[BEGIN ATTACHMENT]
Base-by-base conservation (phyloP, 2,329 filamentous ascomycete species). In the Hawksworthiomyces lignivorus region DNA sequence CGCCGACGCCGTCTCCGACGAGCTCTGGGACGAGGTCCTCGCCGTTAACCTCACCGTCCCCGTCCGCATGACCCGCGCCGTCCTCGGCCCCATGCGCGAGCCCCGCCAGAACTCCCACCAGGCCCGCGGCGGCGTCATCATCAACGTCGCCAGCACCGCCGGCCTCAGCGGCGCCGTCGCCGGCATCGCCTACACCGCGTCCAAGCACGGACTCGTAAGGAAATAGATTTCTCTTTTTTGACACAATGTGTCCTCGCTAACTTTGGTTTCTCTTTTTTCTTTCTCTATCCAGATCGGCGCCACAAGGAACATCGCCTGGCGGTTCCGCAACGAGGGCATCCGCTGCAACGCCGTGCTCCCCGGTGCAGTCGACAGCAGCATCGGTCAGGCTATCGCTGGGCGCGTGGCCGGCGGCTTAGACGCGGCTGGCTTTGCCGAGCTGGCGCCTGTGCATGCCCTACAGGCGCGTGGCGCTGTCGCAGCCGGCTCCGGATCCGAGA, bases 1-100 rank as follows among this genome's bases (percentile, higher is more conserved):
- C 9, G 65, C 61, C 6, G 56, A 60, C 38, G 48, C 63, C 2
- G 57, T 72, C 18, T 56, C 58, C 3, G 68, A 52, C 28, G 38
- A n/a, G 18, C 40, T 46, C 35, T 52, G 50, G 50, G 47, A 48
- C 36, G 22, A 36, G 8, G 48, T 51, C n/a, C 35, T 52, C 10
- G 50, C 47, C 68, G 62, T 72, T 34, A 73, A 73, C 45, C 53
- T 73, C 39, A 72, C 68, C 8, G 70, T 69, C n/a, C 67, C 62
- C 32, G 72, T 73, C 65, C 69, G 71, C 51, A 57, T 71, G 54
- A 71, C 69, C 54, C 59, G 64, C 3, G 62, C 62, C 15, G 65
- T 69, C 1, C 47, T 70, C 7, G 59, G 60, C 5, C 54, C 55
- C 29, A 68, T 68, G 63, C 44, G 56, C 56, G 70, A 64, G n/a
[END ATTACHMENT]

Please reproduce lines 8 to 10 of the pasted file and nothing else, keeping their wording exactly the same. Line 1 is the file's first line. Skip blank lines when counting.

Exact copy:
- C 32, G 72, T 73, C 65, C 69, G 71, C 51, A 57, T 71, G 54
- A 71, C 69, C 54, C 59, G 64, C 3, G 62, C 62, C 15, G 65
- T 69, C 1, C 47, T 70, C 7, G 59, G 60, C 5, C 54, C 55